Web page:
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Dutch Political Scene: Why the Dutch need three months to form a government

Two weeks after the Dutch election, the politician leading talks to form a new coalition says it may take three months or more. But far-right leader Geert Wilders, whose party came second, is nowhere to be seen.

He may be the firebrand Dutch politician who dominated the country's most divisive election campaign in years, but Geert Wilders and his anti-immigration Party for Freedom (PVV) have no option but to watch from the sideline as four mainstream parties seek to build the Netherlands' next government.

Talks to form a new coalition, led by incumbent Prime Minister Mark Rutte, began immediately after the March 15 general election. But the main party leaders have refused to deal with the PVV, despite it winning the second-largest number of seats in parliament.

Since World War II, Dutch governments have taken an average of 72 days to be decided, compared to four to six weeks for a typical German coalition. The Dutch record is nearly seven months in 1977, but even that pales in comparison to its neighbor, Belgium, who after its 2010 election took 541 days to agree to a coalition.

Center-right politician Edith Schippers, whose job it is to achieve a new alliance to run the country, believes the new government won't be in place until July at the earliest. On Wednesday, she gave parliament a progress report on negotiations, warning that an agreement before Easter was "highly unlikely," Dutch public broadcaster NOS reported.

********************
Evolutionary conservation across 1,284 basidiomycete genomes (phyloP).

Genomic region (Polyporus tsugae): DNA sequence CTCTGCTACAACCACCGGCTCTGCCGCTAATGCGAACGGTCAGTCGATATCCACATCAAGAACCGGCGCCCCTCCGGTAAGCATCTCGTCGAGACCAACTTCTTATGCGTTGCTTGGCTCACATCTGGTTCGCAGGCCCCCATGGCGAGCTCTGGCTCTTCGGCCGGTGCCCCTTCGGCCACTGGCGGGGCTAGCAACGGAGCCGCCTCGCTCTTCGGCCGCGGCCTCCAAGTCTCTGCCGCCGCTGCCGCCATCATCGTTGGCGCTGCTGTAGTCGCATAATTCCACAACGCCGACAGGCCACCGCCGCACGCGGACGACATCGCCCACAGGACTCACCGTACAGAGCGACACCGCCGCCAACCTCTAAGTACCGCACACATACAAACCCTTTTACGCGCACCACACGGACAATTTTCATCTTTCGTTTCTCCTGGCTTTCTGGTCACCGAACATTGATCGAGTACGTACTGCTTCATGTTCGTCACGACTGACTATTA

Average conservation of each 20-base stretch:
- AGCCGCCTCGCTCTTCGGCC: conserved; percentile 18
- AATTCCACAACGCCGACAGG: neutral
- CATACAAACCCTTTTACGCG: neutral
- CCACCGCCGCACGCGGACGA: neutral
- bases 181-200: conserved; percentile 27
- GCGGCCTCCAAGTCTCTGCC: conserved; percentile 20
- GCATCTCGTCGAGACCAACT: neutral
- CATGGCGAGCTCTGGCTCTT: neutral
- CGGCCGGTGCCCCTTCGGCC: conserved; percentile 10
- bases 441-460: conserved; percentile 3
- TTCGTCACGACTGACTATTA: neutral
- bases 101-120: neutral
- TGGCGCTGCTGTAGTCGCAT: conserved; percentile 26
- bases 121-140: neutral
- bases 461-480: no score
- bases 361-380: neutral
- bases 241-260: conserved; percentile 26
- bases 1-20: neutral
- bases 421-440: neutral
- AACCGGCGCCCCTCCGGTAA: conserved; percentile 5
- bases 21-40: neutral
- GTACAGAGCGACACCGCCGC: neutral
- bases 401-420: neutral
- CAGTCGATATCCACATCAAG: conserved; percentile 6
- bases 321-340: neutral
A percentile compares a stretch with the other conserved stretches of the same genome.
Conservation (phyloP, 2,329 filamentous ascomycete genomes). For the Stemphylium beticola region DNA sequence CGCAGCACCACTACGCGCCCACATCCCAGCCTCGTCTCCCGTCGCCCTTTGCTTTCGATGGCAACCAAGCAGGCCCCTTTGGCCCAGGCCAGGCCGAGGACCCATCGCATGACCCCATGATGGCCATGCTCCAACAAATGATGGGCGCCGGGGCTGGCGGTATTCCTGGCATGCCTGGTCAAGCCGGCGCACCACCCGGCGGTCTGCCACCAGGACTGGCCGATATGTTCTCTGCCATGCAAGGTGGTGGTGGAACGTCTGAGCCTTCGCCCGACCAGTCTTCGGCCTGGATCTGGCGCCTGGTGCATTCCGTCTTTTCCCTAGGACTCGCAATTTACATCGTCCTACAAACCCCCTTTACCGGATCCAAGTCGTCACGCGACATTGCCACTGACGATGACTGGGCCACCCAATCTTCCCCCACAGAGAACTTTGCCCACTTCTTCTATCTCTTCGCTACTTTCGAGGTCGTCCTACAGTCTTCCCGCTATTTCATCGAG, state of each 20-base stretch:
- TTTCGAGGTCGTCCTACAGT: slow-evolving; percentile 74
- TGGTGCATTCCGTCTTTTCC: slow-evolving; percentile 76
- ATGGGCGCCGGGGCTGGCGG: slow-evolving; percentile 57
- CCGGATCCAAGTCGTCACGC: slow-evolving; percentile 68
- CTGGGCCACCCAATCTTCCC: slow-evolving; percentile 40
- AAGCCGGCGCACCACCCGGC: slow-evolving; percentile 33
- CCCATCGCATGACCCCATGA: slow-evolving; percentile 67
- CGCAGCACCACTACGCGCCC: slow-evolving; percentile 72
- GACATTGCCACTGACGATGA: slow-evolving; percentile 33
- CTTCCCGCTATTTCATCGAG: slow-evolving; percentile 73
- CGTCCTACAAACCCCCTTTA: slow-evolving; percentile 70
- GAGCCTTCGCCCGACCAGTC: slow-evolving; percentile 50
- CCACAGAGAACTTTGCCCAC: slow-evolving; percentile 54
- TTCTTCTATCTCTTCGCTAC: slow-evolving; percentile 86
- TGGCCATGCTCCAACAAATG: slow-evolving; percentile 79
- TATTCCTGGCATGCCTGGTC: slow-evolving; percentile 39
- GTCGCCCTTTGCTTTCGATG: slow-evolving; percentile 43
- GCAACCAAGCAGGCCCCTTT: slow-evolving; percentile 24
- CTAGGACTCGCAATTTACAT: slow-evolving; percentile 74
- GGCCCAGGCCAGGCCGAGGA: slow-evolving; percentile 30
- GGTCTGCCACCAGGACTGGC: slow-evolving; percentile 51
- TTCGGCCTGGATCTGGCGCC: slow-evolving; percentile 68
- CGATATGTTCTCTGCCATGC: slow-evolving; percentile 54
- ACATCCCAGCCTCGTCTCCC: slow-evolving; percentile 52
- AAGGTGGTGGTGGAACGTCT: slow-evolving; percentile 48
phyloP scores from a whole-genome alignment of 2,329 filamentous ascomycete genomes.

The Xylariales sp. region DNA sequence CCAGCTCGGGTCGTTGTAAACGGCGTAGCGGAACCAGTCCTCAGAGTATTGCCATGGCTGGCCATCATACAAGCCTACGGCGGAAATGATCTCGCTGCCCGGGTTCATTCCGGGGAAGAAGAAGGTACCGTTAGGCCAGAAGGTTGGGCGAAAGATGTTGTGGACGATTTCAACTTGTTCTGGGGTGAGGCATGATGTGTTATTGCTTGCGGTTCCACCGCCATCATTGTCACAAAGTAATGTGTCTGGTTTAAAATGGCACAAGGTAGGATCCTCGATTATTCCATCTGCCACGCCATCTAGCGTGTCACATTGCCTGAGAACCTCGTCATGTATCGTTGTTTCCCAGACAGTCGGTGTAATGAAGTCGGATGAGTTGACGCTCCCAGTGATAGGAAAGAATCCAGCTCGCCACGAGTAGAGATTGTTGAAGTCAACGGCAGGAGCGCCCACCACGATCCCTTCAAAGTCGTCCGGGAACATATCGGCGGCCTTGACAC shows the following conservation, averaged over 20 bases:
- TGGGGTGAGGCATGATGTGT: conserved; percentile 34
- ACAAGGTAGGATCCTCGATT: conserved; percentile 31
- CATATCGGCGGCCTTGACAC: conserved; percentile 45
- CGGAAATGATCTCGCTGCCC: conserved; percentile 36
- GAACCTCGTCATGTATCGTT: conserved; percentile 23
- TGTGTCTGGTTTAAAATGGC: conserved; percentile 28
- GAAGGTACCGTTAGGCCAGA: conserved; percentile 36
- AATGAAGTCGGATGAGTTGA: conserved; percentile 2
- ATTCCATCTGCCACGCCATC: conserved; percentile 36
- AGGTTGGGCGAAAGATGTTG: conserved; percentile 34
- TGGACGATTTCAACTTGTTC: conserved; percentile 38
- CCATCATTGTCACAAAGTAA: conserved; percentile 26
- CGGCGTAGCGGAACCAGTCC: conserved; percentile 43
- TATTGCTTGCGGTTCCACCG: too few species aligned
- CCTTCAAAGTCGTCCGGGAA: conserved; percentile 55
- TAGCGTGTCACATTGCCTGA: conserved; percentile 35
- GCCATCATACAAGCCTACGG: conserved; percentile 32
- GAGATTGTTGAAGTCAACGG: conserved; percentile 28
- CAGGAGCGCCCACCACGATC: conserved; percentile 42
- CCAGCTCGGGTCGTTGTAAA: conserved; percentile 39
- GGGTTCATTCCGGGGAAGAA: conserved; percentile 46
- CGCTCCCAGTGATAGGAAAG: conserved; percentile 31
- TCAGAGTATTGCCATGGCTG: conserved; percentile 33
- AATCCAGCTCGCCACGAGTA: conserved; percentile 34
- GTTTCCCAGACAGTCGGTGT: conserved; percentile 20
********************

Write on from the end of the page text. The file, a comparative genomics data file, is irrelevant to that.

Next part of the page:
So why does coalition-building take so long in the Netherlands, especially when Wilders - the most divisive political player - is not participating?

"What makes it difficult is our truly multi-party parliament, with 13 parties now represented in the lower house," Professor Ruud Koole, a political scientist at Leiden University, told DW. He said Rutte's liberal People's Party for Freedom and Democracy (VVD) would not be content with a minority government.

"You don't really have big parties anymore that dominate a coalition. The VVD now needs three other parties to participate, and that takes a long time," Koole said.

Read more: Why the Dutch need three months to form a government | News | DW.COM | 30.03.2017

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